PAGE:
•Garret Augustus Hobart (1844-1899), 24th Vice President (1897-1899)
As I have written on many different occasions, Garret Hobart, the VP during William McKinley’s first term, was truly the first “modern” Vice President in the way that we think of the VP today and the most influential VP from the position’s creation in 1789 until arguably Walter Mondale in 1977. President McKinley was close to Hobart personally, he trusted him professionally, and he made the VP a member of his Administration whereas Hobart’s predecessors (and most of his successors) had no role in the Executive branch and basically spent entire terms half-heartedly presiding over the Senate (if they did it), casting the rare tie-breaker vote, and checking to see if the President had a pulse. Vice President Hobart wasn’t simply a Constitutionally-mandated tie-breaker, he was a full-fledged Presidential advisor and McKinley confidant. Unfortunately, Hobart was seriously ill with heart disease and his health began failing about a year into McKinley’s first term. By November 1899 it was clear that no amount of rest or fresh ocean air was going to save his life and the 55-year-old Vice President was dead by the end of the month. Had Hobart’s health held up, he almost certainly would have continued as McKinley’s running mate in 1900 (a spot that instead went to New York’s young Governor Theodore Roosevelt) due to his value to the Administration and his relationship with President McKinley. And, of course, had that happened, we would know him better today as President Hobart because he would have assumed the Presidency upon McKinley’s assassination rather than TR.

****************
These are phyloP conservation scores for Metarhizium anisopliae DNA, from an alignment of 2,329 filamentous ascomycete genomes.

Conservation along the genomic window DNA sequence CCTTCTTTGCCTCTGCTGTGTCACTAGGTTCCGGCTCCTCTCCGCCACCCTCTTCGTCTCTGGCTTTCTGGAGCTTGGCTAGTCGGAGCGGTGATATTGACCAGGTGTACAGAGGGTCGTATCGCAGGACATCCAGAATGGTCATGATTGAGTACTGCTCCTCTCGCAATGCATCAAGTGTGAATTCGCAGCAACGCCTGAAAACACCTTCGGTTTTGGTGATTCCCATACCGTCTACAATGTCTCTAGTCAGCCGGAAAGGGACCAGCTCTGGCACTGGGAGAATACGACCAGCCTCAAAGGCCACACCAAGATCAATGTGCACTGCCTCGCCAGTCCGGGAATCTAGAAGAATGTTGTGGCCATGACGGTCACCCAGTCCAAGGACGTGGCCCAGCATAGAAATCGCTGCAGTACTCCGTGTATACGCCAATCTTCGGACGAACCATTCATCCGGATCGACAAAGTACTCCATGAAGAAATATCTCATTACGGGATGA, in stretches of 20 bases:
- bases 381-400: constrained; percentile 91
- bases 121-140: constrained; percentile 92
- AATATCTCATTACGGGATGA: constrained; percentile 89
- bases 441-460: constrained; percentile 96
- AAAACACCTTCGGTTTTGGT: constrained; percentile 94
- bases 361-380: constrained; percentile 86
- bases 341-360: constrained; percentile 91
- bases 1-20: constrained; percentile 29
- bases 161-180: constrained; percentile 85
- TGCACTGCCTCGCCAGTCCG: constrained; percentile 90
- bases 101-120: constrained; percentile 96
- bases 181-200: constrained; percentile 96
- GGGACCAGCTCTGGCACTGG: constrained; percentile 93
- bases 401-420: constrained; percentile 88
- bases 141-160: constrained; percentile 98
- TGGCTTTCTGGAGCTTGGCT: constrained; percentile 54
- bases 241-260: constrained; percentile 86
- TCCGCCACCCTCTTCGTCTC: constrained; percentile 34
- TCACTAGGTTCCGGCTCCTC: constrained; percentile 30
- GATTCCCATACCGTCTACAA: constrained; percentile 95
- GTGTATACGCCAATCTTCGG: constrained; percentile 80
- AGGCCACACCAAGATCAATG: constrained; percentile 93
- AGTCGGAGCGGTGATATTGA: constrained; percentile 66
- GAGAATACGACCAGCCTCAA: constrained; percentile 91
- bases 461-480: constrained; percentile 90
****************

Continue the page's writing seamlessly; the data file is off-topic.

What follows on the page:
•James Schoolcraft Sherman (1855-1912), 27th Vice President (1909-1912)